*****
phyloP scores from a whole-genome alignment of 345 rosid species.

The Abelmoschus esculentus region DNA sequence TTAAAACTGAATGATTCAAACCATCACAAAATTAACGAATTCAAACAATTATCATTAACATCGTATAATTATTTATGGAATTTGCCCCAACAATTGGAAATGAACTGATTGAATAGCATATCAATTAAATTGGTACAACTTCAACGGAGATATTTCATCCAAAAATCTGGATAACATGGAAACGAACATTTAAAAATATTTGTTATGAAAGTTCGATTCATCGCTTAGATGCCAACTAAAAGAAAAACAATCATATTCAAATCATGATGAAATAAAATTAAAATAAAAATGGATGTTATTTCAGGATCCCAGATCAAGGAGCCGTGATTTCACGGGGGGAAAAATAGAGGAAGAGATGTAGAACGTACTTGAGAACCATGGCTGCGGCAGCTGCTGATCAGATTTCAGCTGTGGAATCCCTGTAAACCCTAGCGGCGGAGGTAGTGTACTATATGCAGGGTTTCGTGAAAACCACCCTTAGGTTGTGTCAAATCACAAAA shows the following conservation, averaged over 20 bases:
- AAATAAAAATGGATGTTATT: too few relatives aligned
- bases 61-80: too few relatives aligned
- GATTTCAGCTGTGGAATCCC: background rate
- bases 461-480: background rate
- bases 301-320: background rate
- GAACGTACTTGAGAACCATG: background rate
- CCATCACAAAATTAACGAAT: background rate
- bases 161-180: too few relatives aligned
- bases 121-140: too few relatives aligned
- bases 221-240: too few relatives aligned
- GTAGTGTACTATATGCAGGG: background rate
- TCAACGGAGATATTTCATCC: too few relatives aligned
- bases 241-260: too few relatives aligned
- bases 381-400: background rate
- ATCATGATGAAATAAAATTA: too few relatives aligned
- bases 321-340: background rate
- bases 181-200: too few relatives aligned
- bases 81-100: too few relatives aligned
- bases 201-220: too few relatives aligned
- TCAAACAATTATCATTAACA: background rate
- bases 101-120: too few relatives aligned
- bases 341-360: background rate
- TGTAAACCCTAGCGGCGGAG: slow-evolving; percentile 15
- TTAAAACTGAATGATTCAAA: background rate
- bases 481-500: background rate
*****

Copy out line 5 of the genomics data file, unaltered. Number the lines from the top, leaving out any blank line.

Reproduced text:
- GATTTCAGCTGTGGAATCCC: background rate